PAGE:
In other words he noted that in Zedner's Catalogue of the Hebrew books in the library of the British Museum (1867), the following entry appears, regarding an edition of this book, with notes by I. Casaubon:
Benjacob knew a lot about seforim, but probably not so much about classical scholars, so he didn't realize that "I. Casaubon" is not some "מה"ר יצחק קאסובאן," but Isaac Casaubon. Unfortunately I did not discover this gem, but Solomon Schechter did. He called attention to it 100 years ago in the first volume of his Studies in Judaism, "The Hebrew Collection of the British Museum."
This then appears to be another case of "a non-Jew with rabbinic ordination" of the second type described in a fantastic post by Dr. Shnayer Z. Leiman at the Seforim Blog (link). That is, an amusing mistake caused by a Jewish writer not realizing who a particular person is and affixing a perfunctory rabbinic honorific before his name. The first type which Dr. Leiman described is more serious, and concerns the apparently singular example of such ordination in all of history.
Dr. Leiman posted the text of a "chaber-diplom," that is, the lighter form of ordination awarded to scholars capable of independent Torah study, which was customary in Western Europe in the early modern period. What made this text interesting is that it was evidently awarded to a non-Jew, the Hebraist Oluf Gerhard Tychsen (1734 - 1815) by a rabbi in Kirchheim. Before I get to the text and what else I have to say, some remarks about Tychsen. He is probably best known to students of Jewish history for his role in the early burial controversy in Mecklenberg-Schwerin. This occurred in 1772. In accordance with medical opinion of the time doctors feared that they did not possess the means to accurately detect death. To avoid burying the living, who only appeared to be dead, they recommended waiting until the first signs of decay would set in. The duke of Mecklenburg therefore decided that in his duchy all burials should be postponed. The Jewish practice is to bury the dead as immediately as possible. Tychsen submitted his opinion recommending that the Jews receive no exemption. The Jews meant to petition the duke, arguing that early burial went against their religion. To that end they requested that R. Jacob Emden write the brief, explaining the Jewish law. He did not consider himself able to write such a brief in the necessary literary German, so he told them to ask Moses Mendelssohn, who did so. This led to a famous correspondence between them, because even though Mendelssohn wrote the petition - the exemption was granted - he was of the opinion that Jewish law actually permits delayed burial, and besides, the physicians are correct in their concern. Rabbi Jacob strongly disagreed with his argument, and even warned him about his reputation, cryptically referring to something which will make an appearance in a future post. But I digress.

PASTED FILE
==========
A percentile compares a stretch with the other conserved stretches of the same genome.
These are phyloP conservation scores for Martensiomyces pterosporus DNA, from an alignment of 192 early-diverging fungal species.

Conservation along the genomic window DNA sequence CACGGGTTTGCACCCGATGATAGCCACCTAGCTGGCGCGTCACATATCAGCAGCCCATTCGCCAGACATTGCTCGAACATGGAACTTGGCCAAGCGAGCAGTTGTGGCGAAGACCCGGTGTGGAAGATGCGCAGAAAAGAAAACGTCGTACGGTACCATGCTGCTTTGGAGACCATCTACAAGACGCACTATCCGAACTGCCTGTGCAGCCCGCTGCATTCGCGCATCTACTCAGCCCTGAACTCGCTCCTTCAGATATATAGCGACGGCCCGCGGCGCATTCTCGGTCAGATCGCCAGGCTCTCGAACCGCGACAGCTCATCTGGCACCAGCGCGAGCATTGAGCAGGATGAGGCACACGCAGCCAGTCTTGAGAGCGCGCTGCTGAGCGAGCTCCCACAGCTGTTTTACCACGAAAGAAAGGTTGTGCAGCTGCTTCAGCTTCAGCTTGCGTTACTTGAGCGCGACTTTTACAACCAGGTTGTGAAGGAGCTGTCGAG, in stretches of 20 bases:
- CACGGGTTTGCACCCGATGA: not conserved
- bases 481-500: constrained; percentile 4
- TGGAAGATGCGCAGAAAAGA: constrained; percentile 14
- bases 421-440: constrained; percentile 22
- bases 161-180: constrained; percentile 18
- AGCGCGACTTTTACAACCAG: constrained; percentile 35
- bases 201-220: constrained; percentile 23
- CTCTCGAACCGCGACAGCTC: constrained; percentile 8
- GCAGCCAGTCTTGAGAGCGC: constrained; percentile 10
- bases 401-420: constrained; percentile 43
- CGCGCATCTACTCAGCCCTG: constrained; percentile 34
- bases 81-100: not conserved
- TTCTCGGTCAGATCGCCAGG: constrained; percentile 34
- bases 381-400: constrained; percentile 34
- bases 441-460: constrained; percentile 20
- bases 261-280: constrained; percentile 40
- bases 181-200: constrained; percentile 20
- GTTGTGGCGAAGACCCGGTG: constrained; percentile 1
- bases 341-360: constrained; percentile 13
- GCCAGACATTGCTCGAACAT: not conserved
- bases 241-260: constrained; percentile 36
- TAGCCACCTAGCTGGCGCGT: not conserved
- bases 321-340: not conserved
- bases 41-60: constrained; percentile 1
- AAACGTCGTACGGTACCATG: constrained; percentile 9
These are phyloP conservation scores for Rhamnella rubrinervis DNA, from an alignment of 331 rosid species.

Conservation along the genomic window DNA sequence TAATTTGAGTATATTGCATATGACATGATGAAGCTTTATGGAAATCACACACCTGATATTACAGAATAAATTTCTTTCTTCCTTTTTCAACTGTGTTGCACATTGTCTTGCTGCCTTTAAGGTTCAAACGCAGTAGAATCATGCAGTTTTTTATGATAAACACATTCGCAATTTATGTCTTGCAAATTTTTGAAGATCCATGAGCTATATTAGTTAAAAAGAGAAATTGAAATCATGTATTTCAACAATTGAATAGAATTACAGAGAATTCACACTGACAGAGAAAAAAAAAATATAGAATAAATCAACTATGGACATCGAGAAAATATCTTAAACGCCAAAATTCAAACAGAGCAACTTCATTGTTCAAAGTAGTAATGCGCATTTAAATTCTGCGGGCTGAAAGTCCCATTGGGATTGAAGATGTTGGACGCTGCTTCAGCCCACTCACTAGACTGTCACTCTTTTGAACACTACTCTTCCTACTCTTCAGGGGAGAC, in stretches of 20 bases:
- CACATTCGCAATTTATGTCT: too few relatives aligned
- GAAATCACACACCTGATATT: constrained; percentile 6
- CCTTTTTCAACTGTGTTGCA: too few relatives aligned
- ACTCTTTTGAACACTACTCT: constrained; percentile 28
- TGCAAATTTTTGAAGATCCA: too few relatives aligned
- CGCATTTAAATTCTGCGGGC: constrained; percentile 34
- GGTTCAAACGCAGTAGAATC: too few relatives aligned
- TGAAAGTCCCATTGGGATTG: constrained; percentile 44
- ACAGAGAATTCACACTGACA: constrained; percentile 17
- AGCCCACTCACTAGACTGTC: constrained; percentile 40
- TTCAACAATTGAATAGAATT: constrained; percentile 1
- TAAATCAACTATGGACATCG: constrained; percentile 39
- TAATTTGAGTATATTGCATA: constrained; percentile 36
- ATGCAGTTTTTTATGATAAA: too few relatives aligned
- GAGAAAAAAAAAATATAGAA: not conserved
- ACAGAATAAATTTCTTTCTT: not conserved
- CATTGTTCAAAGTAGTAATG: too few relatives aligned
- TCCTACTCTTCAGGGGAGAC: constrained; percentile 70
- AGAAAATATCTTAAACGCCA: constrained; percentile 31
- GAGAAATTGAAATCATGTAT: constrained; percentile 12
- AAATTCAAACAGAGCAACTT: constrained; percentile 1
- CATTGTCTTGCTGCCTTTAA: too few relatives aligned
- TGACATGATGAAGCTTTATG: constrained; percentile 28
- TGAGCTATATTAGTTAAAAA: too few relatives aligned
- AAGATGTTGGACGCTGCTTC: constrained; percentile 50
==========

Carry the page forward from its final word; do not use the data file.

Tychsen's role in the early burial controversy is well known. But what is less well known is what a fantastic Hebrew and rabbinic scholar he actually was. In my opinion he may well have been the most competent Christian Hebraist of them all. This is not to comment on whether he had the most penetrating mind or the most brilliant insights. But from what I've seen, he was totally comfortable in the world of rabbinic literature to a degree greater than any other Hebraist. One gets the sense that he could sit down with a sefer and read it as easily as a Jewish scholar. If it's unclear what I mean by that, see this comment in this post:
The professor I first studied Hebrew with (who has been one of the translators for two big Bible translation committees, on Exodus for the one and Exodus and 1 Samuel for the other) confesses that, when he is in Israel (he’s American), children there reading the scriptures aloud and rather effortlessly put him to shame. He struggles more than publicly he cares to admit.